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Durham University plans new centre of Is...

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Durham University plans new centre of Islamic finance

Country/Region: United Kingdom, Europe

Durham University is planning to open a new doctoral training centre for Islamic finance and business.

The launch of the Durham Centre of Islamic Economics and Finance will build on the popularity of the Durham Islamic Finance Summer School, which began this month, and will increase the prominence of Islamic studies at the University.

Professor Rob Dixon, Dean of Durham Business School, said:

Due to such exciting and dynamic developments in the Islamic financial and banking sector, it is important that financiers and bankers who are working in the field, or who wish to enter the Islamic financial market, are aware of the principles, operations, techniques and mechanism of Islamic finance and financial products as well as the dynamics of Islamic financial and capital markets.

Al-Qasimi-Building-Durham-University-4X3.jpg
Al-Qasimi Building (School of Government and International Affairs) at Durham University, funded by the ruler of Sharjah.
© Gordon Griffiths CC BY-SA 2.0

Durham has been a leader of research in Islamic finance for over 25 years. According to The Centre for Social Cohesion (A Degree of Influence), Durham University received a donation of £2.25 million in 1999 from Sultan bin Mohammed al-Qasimi, the unelected ruler of Sharjah, an emirate that enforces a strict interpretation of sharia. His donation was used by Durham, where the present ruler of Sharjah completed his first degree, to construct a new building for the Institute of Middle Eastern and Islamic Studies (IMEIS), which opened in 2003. A further unspecified donation was made to the University in 2008 to establish the “Sharjah Chair”. This position is held by Professor Habib Ahmed in the School of Government and International Affairs, which is responsible for the development of the new centre together with the University’s Durham Business School. The money for this chair is endowed by al-Qasimi, and the post holder is “expected to focus on the implications of Sharia for commercial and financial contracts”.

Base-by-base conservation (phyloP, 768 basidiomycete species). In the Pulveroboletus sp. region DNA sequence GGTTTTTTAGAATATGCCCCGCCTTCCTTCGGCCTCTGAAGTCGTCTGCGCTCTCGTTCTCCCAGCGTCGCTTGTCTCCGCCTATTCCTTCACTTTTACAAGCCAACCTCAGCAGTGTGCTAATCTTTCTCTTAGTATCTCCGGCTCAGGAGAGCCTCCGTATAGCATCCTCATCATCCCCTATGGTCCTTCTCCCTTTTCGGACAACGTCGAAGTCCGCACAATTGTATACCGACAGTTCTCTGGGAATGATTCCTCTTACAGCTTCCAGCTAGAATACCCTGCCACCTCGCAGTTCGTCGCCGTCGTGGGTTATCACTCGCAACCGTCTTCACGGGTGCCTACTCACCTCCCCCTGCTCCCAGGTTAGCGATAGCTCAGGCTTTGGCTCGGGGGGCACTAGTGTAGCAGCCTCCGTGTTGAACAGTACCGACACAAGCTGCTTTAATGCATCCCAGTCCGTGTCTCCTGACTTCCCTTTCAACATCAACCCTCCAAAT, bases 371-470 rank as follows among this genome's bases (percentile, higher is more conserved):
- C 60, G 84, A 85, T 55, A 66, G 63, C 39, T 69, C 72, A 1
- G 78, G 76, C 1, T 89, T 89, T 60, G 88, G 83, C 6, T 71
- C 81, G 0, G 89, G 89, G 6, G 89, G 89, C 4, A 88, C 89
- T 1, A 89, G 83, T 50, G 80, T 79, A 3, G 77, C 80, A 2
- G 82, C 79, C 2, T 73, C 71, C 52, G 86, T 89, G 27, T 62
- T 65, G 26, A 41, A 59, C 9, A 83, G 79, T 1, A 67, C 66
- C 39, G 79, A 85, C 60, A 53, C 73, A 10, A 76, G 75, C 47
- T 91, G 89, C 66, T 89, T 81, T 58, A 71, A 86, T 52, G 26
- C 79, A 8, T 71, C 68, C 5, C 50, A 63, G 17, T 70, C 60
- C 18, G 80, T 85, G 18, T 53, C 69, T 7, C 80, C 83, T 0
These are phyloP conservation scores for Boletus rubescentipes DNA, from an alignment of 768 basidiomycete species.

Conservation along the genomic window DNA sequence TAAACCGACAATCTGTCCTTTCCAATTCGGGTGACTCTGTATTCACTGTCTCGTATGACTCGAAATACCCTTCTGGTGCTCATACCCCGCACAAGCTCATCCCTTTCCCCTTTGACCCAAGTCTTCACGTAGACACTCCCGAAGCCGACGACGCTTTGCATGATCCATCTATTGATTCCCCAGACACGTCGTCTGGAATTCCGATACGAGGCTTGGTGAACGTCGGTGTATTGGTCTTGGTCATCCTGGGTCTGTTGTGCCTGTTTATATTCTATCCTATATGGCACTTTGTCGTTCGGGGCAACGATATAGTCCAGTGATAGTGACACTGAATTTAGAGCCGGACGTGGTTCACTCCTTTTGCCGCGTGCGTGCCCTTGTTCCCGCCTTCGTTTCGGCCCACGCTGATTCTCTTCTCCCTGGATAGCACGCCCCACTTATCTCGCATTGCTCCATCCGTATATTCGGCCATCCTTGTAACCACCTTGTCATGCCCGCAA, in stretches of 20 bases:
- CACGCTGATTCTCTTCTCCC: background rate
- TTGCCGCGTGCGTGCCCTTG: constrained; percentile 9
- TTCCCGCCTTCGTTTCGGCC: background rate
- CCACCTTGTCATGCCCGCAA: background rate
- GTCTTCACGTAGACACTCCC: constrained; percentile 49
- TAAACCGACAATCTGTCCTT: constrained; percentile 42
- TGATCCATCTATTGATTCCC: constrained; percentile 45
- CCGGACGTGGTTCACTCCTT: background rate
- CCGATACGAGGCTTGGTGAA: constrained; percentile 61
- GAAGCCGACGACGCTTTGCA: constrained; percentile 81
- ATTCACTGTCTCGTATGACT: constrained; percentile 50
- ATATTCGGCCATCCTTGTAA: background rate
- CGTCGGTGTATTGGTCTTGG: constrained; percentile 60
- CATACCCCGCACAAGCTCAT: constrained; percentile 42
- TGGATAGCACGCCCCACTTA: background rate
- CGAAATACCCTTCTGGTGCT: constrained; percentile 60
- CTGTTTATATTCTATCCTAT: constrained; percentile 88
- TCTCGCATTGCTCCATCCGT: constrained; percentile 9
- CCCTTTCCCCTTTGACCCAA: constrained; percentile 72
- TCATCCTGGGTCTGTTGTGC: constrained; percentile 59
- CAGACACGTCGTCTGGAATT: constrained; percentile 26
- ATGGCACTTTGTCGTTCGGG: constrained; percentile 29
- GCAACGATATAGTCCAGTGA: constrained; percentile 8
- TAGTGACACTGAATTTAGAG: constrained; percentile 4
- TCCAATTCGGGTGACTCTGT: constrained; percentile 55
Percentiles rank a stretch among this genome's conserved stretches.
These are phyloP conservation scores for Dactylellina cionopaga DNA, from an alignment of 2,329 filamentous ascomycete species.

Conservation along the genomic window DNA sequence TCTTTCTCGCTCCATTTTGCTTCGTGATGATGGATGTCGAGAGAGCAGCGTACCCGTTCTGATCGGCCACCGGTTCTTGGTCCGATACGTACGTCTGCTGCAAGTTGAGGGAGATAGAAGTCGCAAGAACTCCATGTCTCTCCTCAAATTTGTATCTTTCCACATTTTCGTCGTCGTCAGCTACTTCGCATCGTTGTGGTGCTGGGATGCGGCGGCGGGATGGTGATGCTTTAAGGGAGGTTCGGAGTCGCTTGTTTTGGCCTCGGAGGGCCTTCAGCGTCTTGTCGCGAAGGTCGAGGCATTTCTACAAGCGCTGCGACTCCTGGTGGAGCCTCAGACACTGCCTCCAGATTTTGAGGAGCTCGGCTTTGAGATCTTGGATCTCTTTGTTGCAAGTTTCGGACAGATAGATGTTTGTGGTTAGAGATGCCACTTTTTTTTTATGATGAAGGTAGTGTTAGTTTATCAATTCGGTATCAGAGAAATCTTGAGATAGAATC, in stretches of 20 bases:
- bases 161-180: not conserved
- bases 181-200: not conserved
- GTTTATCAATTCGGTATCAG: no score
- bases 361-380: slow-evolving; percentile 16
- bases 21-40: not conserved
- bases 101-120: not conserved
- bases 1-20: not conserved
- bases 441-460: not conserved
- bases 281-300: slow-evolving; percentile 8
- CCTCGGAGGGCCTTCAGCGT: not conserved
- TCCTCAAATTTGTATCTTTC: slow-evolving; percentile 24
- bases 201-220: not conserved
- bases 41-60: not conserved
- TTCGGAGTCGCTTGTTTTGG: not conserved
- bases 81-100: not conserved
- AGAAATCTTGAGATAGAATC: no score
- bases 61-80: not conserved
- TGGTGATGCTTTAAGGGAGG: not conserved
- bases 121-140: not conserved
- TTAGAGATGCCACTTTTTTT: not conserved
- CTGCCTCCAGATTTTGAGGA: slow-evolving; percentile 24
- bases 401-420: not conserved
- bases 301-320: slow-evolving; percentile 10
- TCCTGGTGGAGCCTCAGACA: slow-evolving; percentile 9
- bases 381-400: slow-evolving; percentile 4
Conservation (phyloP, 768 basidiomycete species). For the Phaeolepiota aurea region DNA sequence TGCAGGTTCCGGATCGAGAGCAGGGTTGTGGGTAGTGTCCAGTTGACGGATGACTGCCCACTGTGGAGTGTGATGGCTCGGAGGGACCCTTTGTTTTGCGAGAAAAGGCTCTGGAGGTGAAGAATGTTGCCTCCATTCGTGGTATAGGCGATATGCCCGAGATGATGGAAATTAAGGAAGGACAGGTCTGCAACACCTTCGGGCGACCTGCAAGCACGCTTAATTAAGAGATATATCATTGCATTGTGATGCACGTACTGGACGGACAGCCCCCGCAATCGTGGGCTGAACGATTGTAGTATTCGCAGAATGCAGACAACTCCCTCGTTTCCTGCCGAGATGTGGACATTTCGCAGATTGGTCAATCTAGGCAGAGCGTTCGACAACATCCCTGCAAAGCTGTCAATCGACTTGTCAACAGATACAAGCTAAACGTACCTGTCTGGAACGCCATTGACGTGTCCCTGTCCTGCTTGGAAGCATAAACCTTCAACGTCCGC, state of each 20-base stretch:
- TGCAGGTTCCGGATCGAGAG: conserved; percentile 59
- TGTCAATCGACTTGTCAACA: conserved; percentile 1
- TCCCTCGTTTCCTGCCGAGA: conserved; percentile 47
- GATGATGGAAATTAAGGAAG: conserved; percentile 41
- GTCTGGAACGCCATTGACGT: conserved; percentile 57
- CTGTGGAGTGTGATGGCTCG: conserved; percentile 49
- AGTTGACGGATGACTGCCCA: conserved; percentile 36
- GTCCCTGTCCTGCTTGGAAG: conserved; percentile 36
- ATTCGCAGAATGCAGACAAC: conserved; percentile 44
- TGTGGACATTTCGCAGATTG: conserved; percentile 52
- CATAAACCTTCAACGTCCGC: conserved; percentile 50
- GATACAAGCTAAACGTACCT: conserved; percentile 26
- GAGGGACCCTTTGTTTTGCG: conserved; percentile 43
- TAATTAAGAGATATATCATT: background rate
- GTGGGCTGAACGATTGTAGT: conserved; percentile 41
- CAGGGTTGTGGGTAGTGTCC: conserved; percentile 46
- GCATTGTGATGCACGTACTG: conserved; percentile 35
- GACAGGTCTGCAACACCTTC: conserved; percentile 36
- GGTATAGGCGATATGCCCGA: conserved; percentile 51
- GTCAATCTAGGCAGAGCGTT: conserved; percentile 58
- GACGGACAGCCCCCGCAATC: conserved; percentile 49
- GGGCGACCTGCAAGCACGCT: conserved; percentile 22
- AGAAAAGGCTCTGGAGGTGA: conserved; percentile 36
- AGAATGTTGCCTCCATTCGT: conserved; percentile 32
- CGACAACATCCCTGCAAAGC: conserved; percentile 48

The Independent revealed in March this year that the University had controversially been paid more than £700,000 in research grants from Middle East sources, including £11,000 from the Iranian government. The Durham donations were uncovered by the Conservative MP for Harlow, Robert Halfon, who raised concerns over the University’s links with the country. In 2009, Durham entered into a “memorandum of understanding” with the Iranian government’s Ministry of Science, Research and Technology. The official links called for the exchange of faculty members and experts, joint research projects, activities and experiences, conferences, scientific meetings, educational workshops and joint book projects. Dr. Colin Turner, University of Durham, Member of the Centre for Iranian Studies said,

Iranian money comes with strings attached as we have found to our chagrin.

And in April this year, a local newspaper reported that Durham University is to receive £2.5m from Kuwait’s prime minister, Sheikh Nasser, to fund research by its Middle Eastern and Islamic Studies department.

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